A DanceHouse presentation. At the Vancouver Playhouse on Friday, April 1. Continues April 2
Mired in economic and political crisis, Brazil has been the source of some very bad news over the past month. But as DanceHouse producer Jim Smith said at the opening of Companhia Urbana de Danca's first Vancouver show Friday night, this was a chance to witness a more positive side of the country—and, we might add, some of the most magnificent hair you've ever seen. The show culminated in a whooping, clapping standing O for the cast's hip-hop-battle curtain call.
If anyone has seen the hardships of Brazil close up, it's the company's cast members, recruited from the city's favelas--the violence-plagued slums that sprawl outside Rio's picturesque core. But the entire second half of the evening, titled Na Pista, was a call to party. Set under a disco ball, it found the fabulously tressed members—wild, bleached Afros, gorgeously flailing dreads, and even a curly double man bun—swaggering in their best silk jackets and pants. It began with the most entertaining and virtuosic game of musical chairs you've ever watched. Then the piece spun out into a beautifully structured pastiche of dance forms—the pop-and-locking, floor spins, and rippling arms of hip-hop meeting samba, capoeira, and contemporary stylings.
It's part game of one-upmanship, part playful fight over sexy sole female dancer Jessica Nascimento, but more than anything else, it is an act of exhilarating freedom. Artistic director Sonia Destri Lie, the ballet-trained, sophisticated overseeing eye of the company, has said the piece is culled from the dances her troupe members perform at home and in the streets of the favelas. And these guys own the moves in a piece where the celebratory somehow morphs into the revolutionary.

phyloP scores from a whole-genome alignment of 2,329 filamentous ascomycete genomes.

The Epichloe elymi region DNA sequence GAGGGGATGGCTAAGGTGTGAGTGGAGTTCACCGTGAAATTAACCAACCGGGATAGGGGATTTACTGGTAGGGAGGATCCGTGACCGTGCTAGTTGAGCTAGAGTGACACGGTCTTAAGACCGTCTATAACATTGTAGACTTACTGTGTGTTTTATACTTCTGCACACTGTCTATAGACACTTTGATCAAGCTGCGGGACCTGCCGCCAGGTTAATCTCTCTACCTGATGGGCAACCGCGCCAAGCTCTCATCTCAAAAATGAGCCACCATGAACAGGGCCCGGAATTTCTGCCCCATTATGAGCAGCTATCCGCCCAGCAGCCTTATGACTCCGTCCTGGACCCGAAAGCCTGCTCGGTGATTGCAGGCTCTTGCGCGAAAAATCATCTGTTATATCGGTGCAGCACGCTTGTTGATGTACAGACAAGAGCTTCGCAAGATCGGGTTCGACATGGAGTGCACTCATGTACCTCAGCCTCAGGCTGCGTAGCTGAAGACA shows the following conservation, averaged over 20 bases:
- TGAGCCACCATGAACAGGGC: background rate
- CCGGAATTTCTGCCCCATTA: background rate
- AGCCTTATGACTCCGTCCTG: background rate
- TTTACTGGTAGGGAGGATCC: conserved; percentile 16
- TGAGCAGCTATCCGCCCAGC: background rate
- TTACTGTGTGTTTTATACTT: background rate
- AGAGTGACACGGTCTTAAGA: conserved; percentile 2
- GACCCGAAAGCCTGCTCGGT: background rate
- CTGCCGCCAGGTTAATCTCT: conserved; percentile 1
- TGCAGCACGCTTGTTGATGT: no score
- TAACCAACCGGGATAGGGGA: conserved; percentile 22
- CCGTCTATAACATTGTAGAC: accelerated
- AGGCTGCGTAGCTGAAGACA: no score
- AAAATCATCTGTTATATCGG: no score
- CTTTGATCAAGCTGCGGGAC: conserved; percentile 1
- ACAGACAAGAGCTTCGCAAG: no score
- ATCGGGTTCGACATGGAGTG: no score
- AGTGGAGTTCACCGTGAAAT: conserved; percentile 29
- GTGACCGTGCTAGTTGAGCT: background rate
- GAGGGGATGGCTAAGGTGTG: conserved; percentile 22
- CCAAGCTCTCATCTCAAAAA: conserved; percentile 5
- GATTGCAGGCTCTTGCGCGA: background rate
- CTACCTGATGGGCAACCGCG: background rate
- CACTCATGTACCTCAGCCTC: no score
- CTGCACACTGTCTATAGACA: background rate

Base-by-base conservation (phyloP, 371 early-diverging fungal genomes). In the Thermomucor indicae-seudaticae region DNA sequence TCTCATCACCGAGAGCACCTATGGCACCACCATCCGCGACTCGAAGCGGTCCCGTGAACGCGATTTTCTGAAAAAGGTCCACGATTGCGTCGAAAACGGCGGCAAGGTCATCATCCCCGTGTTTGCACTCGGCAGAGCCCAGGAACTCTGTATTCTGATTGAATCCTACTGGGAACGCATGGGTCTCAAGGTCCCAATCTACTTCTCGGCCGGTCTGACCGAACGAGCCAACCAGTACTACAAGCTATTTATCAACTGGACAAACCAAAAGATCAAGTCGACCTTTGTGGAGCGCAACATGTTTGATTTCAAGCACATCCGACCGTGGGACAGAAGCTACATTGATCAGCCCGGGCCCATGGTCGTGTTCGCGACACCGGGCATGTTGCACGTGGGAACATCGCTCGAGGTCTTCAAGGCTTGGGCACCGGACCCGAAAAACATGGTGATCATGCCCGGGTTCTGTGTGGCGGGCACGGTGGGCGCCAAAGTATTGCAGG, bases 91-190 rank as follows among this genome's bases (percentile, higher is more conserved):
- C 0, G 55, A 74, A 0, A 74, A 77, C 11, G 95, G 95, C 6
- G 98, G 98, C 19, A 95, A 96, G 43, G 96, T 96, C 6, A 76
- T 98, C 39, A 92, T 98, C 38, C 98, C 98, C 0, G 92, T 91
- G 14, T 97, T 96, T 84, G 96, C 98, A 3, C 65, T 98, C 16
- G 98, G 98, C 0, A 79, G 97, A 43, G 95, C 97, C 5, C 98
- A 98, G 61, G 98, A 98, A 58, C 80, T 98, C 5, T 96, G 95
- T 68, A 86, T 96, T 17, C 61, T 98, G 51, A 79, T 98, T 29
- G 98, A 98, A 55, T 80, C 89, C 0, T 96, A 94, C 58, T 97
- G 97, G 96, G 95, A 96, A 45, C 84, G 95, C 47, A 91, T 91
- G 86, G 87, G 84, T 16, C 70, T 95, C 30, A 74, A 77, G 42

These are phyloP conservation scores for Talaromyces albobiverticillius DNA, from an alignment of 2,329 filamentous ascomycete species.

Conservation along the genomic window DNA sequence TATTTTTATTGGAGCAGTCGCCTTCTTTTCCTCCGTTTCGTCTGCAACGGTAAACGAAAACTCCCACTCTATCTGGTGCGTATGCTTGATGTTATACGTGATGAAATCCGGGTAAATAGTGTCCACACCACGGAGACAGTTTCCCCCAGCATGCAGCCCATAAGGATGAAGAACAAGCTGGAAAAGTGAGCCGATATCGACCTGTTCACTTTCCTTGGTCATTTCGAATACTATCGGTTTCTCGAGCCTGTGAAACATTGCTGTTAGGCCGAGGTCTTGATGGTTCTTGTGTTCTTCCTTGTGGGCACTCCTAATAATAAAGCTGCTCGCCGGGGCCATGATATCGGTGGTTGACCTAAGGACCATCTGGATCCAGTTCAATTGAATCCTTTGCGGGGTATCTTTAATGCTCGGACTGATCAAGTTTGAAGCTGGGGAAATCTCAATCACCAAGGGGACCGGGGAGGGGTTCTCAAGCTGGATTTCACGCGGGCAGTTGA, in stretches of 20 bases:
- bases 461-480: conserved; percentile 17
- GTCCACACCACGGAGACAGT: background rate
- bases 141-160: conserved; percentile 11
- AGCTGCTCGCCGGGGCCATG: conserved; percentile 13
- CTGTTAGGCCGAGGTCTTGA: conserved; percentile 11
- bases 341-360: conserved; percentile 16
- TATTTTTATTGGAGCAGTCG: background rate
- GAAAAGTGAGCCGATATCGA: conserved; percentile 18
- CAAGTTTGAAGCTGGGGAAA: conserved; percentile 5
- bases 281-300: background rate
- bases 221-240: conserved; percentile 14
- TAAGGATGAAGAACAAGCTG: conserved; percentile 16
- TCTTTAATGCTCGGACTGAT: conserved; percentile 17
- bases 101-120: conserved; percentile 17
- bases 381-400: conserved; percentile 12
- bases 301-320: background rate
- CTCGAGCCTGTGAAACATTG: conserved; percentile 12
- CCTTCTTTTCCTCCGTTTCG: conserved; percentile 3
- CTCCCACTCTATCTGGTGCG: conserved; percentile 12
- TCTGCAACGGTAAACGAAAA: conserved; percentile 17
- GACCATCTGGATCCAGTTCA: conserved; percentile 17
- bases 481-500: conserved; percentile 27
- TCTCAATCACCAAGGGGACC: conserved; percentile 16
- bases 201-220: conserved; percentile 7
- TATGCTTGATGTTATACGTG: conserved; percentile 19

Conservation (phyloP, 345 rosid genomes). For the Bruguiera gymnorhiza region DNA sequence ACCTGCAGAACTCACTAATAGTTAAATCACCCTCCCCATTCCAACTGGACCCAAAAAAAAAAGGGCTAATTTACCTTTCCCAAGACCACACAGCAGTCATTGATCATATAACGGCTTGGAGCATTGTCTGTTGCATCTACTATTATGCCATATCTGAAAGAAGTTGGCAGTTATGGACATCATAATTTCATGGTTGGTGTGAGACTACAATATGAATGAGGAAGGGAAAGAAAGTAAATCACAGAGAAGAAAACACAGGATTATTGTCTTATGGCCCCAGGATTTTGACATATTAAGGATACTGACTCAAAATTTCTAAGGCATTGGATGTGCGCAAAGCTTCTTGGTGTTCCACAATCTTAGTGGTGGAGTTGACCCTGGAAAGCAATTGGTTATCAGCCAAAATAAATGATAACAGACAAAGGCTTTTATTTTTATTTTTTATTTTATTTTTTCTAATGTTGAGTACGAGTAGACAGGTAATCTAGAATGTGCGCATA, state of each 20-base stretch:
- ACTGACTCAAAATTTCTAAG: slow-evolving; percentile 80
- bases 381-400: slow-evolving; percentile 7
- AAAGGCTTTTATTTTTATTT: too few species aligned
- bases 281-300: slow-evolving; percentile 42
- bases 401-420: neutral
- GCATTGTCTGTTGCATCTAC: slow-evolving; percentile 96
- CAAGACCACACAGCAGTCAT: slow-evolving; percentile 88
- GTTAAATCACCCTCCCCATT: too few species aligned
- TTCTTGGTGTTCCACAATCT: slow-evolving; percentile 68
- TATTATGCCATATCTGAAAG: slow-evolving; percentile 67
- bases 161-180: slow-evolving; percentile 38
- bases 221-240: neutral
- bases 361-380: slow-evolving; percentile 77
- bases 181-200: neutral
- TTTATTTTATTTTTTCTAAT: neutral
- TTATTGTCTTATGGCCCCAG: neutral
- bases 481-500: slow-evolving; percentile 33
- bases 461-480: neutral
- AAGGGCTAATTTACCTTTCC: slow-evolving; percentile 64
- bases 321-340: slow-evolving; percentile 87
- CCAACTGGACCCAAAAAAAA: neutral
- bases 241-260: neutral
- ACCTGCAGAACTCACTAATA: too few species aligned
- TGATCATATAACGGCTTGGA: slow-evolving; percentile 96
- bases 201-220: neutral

Here's arguing that what they do in the first half of this double bill is even more subversive. In the much more sedate and contemplative ID:Entidades, hip-hop is intricately deconstructed and reinterpreted into flowing, dreamlike contemporary dance that plays out in complicated patterns across the stage. But what's most interesting about it is how it uses the moves of street dance to get at deeper ideas: when the performers tumble across the stage or whipsaw around in floor spins, it becomes a subtle metaphor for struggle. There's a gorgeous vignette where men twirl around another like whirring tops, and it immediately captures what it's like to be caught in a chaotic urban world that's out of your control.
Lie has helped the dancers find a vulnerability that doesn't normally come with the attitude of hip-hop, and set against the skittering, hypnotic electronic score, with its hints of oppressive urban machination, the effect is mesmerizing and moving. The extended sequences in silence, where solo dancers express themselves in the spotlight, can sometimes feel long, but they force you to focus on the humans in front of you—ones who are baring their souls.
These are hip-hop bodies, dressed in baggy pants and sneakers, but what Companhia Urbana de Danca is getting at is something much more complex than you might expect going into the show. When you inevitably jump to your feet and start clapping to the beat by the end, you're not just applauding a breathtaking performance, but cheering these guys for what they've both achieved and overcome.